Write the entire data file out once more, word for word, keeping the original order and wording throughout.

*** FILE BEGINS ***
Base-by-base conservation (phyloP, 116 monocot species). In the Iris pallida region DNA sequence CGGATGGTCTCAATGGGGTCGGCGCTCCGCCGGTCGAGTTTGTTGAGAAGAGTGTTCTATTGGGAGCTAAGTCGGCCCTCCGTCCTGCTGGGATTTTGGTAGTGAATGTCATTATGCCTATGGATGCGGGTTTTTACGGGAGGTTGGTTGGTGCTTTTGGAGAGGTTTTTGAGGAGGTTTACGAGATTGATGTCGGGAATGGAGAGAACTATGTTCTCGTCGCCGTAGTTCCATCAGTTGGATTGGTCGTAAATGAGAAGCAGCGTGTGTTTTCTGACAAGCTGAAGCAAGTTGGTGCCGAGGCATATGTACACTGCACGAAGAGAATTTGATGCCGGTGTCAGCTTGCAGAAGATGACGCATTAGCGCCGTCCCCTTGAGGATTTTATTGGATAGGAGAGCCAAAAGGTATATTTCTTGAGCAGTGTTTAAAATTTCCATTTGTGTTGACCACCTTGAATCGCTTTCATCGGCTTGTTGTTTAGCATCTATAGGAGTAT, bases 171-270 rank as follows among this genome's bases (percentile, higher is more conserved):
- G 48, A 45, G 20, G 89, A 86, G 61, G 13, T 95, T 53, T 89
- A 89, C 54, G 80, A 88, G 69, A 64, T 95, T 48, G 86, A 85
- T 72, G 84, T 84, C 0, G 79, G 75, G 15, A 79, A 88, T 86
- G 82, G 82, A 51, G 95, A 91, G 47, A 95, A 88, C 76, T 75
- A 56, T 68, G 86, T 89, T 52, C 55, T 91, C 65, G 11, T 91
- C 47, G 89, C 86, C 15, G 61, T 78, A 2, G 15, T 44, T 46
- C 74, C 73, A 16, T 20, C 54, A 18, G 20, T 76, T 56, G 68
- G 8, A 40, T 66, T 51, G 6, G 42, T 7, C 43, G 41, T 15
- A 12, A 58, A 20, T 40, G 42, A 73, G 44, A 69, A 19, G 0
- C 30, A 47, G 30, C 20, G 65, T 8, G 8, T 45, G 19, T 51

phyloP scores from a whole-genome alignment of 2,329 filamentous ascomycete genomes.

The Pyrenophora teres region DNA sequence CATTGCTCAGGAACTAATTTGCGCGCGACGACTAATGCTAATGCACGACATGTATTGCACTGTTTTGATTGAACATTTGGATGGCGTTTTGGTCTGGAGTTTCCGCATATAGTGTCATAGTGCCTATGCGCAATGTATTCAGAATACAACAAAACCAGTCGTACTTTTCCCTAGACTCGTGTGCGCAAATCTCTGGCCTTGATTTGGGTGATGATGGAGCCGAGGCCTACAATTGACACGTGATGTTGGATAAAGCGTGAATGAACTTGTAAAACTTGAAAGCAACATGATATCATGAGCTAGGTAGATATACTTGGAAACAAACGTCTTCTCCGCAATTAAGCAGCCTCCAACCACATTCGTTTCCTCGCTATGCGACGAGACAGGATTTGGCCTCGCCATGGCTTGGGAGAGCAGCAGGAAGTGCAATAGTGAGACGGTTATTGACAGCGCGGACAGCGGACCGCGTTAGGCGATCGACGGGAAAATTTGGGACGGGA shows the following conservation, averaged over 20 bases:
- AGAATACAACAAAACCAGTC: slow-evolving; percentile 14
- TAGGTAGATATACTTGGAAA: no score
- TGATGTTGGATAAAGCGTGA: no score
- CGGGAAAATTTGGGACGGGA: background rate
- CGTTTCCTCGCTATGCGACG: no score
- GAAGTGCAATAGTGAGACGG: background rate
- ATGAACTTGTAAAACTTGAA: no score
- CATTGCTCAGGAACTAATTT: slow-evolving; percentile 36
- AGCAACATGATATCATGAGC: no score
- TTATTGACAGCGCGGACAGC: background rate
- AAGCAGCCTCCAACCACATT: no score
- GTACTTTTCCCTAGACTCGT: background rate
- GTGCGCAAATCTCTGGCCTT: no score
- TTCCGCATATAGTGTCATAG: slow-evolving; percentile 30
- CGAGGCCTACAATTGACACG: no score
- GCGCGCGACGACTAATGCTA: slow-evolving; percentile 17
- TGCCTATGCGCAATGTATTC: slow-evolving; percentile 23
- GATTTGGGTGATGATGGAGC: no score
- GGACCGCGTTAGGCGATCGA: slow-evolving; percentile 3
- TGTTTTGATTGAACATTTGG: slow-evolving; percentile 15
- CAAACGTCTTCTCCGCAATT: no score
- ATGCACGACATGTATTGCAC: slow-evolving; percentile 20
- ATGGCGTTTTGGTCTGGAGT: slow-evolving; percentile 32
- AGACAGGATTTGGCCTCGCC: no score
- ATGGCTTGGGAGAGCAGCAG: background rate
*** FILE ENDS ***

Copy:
Base-by-base conservation (phyloP, 116 monocot species). In the Iris pallida region DNA sequence CGGATGGTCTCAATGGGGTCGGCGCTCCGCCGGTCGAGTTTGTTGAGAAGAGTGTTCTATTGGGAGCTAAGTCGGCCCTCCGTCCTGCTGGGATTTTGGTAGTGAATGTCATTATGCCTATGGATGCGGGTTTTTACGGGAGGTTGGTTGGTGCTTTTGGAGAGGTTTTTGAGGAGGTTTACGAGATTGATGTCGGGAATGGAGAGAACTATGTTCTCGTCGCCGTAGTTCCATCAGTTGGATTGGTCGTAAATGAGAAGCAGCGTGTGTTTTCTGACAAGCTGAAGCAAGTTGGTGCCGAGGCATATGTACACTGCACGAAGAGAATTTGATGCCGGTGTCAGCTTGCAGAAGATGACGCATTAGCGCCGTCCCCTTGAGGATTTTATTGGATAGGAGAGCCAAAAGGTATATTTCTTGAGCAGTGTTTAAAATTTCCATTTGTGTTGACCACCTTGAATCGCTTTCATCGGCTTGTTGTTTAGCATCTATAGGAGTAT, bases 171-270 rank as follows among this genome's bases (percentile, higher is more conserved):
- G 48, A 45, G 20, G 89, A 86, G 61, G 13, T 95, T 53, T 89
- A 89, C 54, G 80, A 88, G 69, A 64, T 95, T 48, G 86, A 85
- T 72, G 84, T 84, C 0, G 79, G 75, G 15, A 79, A 88, T 86
- G 82, G 82, A 51, G 95, A 91, G 47, A 95, A 88, C 76, T 75
- A 56, T 68, G 86, T 89, T 52, C 55, T 91, C 65, G 11, T 91
- C 47, G 89, C 86, C 15, G 61, T 78, A 2, G 15, T 44, T 46
- C 74, C 73, A 16, T 20, C 54, A 18, G 20, T 76, T 56, G 68
- G 8, A 40, T 66, T 51, G 6, G 42, T 7, C 43, G 41, T 15
- A 12, A 58, A 20, T 40, G 42, A 73, G 44, A 69, A 19, G 0
- C 30, A 47, G 30, C 20, G 65, T 8, G 8, T 45, G 19, T 51

phyloP scores from a whole-genome alignment of 2,329 filamentous ascomycete genomes.

The Pyrenophora teres region DNA sequence CATTGCTCAGGAACTAATTTGCGCGCGACGACTAATGCTAATGCACGACATGTATTGCACTGTTTTGATTGAACATTTGGATGGCGTTTTGGTCTGGAGTTTCCGCATATAGTGTCATAGTGCCTATGCGCAATGTATTCAGAATACAACAAAACCAGTCGTACTTTTCCCTAGACTCGTGTGCGCAAATCTCTGGCCTTGATTTGGGTGATGATGGAGCCGAGGCCTACAATTGACACGTGATGTTGGATAAAGCGTGAATGAACTTGTAAAACTTGAAAGCAACATGATATCATGAGCTAGGTAGATATACTTGGAAACAAACGTCTTCTCCGCAATTAAGCAGCCTCCAACCACATTCGTTTCCTCGCTATGCGACGAGACAGGATTTGGCCTCGCCATGGCTTGGGAGAGCAGCAGGAAGTGCAATAGTGAGACGGTTATTGACAGCGCGGACAGCGGACCGCGTTAGGCGATCGACGGGAAAATTTGGGACGGGA shows the following conservation, averaged over 20 bases:
- AGAATACAACAAAACCAGTC: slow-evolving; percentile 14
- TAGGTAGATATACTTGGAAA: no score
- TGATGTTGGATAAAGCGTGA: no score
- CGGGAAAATTTGGGACGGGA: background rate
- CGTTTCCTCGCTATGCGACG: no score
- GAAGTGCAATAGTGAGACGG: background rate
- ATGAACTTGTAAAACTTGAA: no score
- CATTGCTCAGGAACTAATTT: slow-evolving; percentile 36
- AGCAACATGATATCATGAGC: no score
- TTATTGACAGCGCGGACAGC: background rate
- AAGCAGCCTCCAACCACATT: no score
- GTACTTTTCCCTAGACTCGT: background rate
- GTGCGCAAATCTCTGGCCTT: no score
- TTCCGCATATAGTGTCATAG: slow-evolving; percentile 30
- CGAGGCCTACAATTGACACG: no score
- GCGCGCGACGACTAATGCTA: slow-evolving; percentile 17
- TGCCTATGCGCAATGTATTC: slow-evolving; percentile 23
- GATTTGGGTGATGATGGAGC: no score
- GGACCGCGTTAGGCGATCGA: slow-evolving; percentile 3
- TGTTTTGATTGAACATTTGG: slow-evolving; percentile 15
- CAAACGTCTTCTCCGCAATT: no score
- ATGCACGACATGTATTGCAC: slow-evolving; percentile 20
- ATGGCGTTTTGGTCTGGAGT: slow-evolving; percentile 32
- AGACAGGATTTGGCCTCGCC: no score
- ATGGCTTGGGAGAGCAGCAG: background rate